With a Neighbourhood Development Order communities can grant planning permission for development they want to see go ahead in a neighbourhood. For example, allowing certain developments, such as extensions to houses, to be built without the need to apply for planning permission.
Neighbourhood development orders (NDOs) will grant planning permission for a particular type of development in a particular area. This could be either a particular development, or a particular class of development (for example retail or housing).
A number of types of development will be excluded from NDOs, however. These are:
- minerals and waste development
- types of development that, regardless of scale, always need Environmental Impact Assessment
- Nationally Significant Infrastructure Projects.
The Localism Act also includes powers to allow regulations to exclude certain types of development from Neighbourhood Development Orders, or certain areas from Neighbourhood Development Order projects.
It could be useful for NDOs to be linked to the Neighbourhood Development Plan for the area. For example, the plan could identify the need for a new village shop and a broad location. The NDO could then apply a planning permission to a particular site or existing building where the shop will be built.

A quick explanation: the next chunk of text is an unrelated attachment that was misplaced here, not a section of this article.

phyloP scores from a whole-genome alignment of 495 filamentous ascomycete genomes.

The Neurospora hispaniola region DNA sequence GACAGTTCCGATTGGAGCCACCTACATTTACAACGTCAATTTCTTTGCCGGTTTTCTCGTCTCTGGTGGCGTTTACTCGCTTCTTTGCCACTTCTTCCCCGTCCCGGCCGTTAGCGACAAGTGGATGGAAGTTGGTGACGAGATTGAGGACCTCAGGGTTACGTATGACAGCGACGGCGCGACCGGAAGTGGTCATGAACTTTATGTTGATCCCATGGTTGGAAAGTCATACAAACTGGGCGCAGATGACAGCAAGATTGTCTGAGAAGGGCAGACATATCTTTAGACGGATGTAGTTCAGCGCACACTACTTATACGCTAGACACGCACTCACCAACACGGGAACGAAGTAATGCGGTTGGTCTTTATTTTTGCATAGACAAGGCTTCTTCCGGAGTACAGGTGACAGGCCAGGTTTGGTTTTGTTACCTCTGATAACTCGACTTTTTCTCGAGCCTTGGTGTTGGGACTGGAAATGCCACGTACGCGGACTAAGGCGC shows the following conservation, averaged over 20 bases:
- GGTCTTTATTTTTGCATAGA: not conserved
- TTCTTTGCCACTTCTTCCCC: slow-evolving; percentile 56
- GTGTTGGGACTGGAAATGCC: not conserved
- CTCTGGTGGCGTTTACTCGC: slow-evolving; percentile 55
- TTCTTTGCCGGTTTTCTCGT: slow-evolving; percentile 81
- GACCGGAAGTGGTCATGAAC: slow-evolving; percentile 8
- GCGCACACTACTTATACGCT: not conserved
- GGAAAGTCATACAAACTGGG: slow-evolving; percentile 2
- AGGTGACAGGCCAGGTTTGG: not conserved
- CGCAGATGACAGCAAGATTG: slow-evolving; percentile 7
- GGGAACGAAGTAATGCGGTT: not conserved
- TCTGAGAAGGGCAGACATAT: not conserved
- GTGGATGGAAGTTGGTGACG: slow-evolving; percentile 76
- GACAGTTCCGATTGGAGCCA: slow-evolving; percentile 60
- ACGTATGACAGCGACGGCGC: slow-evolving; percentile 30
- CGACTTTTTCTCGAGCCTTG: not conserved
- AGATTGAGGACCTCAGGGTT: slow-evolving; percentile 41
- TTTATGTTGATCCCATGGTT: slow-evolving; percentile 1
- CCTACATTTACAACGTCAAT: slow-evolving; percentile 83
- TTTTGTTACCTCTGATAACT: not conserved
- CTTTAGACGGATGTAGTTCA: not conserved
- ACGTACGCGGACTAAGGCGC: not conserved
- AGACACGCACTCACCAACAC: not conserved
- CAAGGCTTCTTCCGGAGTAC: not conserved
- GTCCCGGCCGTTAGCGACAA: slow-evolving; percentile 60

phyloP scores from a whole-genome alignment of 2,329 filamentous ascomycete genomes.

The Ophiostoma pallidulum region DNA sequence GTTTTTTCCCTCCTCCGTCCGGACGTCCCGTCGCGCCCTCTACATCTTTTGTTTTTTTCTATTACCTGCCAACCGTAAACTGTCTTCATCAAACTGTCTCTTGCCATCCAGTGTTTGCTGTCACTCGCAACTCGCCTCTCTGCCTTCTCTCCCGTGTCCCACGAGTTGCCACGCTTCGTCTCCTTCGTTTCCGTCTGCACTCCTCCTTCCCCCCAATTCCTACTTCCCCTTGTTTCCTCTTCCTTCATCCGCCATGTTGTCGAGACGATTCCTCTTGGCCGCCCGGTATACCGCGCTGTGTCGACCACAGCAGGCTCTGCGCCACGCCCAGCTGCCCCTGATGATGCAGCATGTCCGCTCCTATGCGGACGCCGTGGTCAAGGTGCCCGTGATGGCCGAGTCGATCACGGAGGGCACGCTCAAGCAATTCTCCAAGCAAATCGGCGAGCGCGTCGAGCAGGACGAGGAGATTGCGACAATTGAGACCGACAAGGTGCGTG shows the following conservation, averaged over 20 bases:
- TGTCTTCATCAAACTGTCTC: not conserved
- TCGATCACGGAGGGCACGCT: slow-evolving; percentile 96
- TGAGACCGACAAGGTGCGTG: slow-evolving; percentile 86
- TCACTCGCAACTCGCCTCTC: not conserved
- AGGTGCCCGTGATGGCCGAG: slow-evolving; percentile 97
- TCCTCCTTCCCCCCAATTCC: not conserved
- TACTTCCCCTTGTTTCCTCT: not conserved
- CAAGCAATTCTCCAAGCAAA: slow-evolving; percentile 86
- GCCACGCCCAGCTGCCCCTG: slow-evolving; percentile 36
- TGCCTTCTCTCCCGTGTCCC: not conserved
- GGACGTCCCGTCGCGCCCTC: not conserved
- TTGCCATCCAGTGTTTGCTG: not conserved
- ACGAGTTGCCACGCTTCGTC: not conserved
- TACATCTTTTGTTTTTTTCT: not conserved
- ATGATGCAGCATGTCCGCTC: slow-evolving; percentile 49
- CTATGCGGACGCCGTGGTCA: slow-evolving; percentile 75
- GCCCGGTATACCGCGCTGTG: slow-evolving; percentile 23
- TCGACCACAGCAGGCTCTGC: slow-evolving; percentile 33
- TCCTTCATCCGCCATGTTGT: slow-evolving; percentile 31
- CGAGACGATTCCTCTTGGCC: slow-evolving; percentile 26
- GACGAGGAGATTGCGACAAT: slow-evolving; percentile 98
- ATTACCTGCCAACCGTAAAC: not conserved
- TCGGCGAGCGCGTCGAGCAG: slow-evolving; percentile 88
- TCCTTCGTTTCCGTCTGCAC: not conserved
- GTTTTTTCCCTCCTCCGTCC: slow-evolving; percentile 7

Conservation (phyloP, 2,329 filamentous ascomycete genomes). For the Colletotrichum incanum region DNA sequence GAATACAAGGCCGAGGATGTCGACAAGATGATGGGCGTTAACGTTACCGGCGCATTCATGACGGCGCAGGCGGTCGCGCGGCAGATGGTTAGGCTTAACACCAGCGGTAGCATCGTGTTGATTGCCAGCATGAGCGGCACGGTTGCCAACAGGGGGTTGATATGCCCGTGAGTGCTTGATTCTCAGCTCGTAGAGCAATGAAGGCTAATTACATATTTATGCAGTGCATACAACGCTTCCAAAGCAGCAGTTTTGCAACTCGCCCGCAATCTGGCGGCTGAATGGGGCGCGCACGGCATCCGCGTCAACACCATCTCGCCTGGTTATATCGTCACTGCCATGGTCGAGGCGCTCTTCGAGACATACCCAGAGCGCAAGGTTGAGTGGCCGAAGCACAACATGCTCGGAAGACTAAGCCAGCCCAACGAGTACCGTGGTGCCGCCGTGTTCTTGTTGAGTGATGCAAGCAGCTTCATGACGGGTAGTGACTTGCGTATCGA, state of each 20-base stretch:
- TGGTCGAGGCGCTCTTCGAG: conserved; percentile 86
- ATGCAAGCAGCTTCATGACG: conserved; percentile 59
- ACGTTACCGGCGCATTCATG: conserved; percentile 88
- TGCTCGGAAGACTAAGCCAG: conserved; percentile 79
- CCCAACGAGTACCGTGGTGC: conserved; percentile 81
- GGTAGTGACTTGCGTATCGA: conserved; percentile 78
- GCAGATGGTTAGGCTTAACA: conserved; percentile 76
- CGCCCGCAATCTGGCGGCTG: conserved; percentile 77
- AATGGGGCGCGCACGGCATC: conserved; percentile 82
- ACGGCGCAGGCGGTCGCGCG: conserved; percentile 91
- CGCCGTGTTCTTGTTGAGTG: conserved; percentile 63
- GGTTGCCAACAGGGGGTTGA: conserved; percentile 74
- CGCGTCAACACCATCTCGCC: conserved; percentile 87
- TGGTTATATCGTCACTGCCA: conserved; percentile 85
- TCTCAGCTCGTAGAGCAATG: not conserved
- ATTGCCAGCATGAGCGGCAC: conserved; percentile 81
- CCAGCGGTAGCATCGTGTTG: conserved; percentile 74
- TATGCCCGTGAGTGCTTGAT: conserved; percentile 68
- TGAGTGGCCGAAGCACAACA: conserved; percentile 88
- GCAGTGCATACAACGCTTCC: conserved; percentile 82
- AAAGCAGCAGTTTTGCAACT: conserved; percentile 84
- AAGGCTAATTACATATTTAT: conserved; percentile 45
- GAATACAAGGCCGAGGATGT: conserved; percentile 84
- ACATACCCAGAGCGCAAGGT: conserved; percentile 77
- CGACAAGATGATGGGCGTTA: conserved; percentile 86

How do NDOs grant permission for development?
NDOs can grant planning permission, therefore getting rid of the need for a standard planning application to the local planning authority. However the NDO will have to meet some minimum standards, and be approved by the community, before it can come into force. First, the NDO must be passed to the local district or unitary authority, which will check that it has been properly consulted on, and that the development does not need an Environmental Impact Assessment. Then the NDO will be assessed by an independent examiner, who will check that it conforms to national and local planning policies.
The independent examiner will also check that the NDO would not damage local heritage assets. If the independent examiner approves the Order, then a local referendum on whether the NDO should be adopted will be held. If a majority vote in favour of the NDO in the referendum, then it will come into force.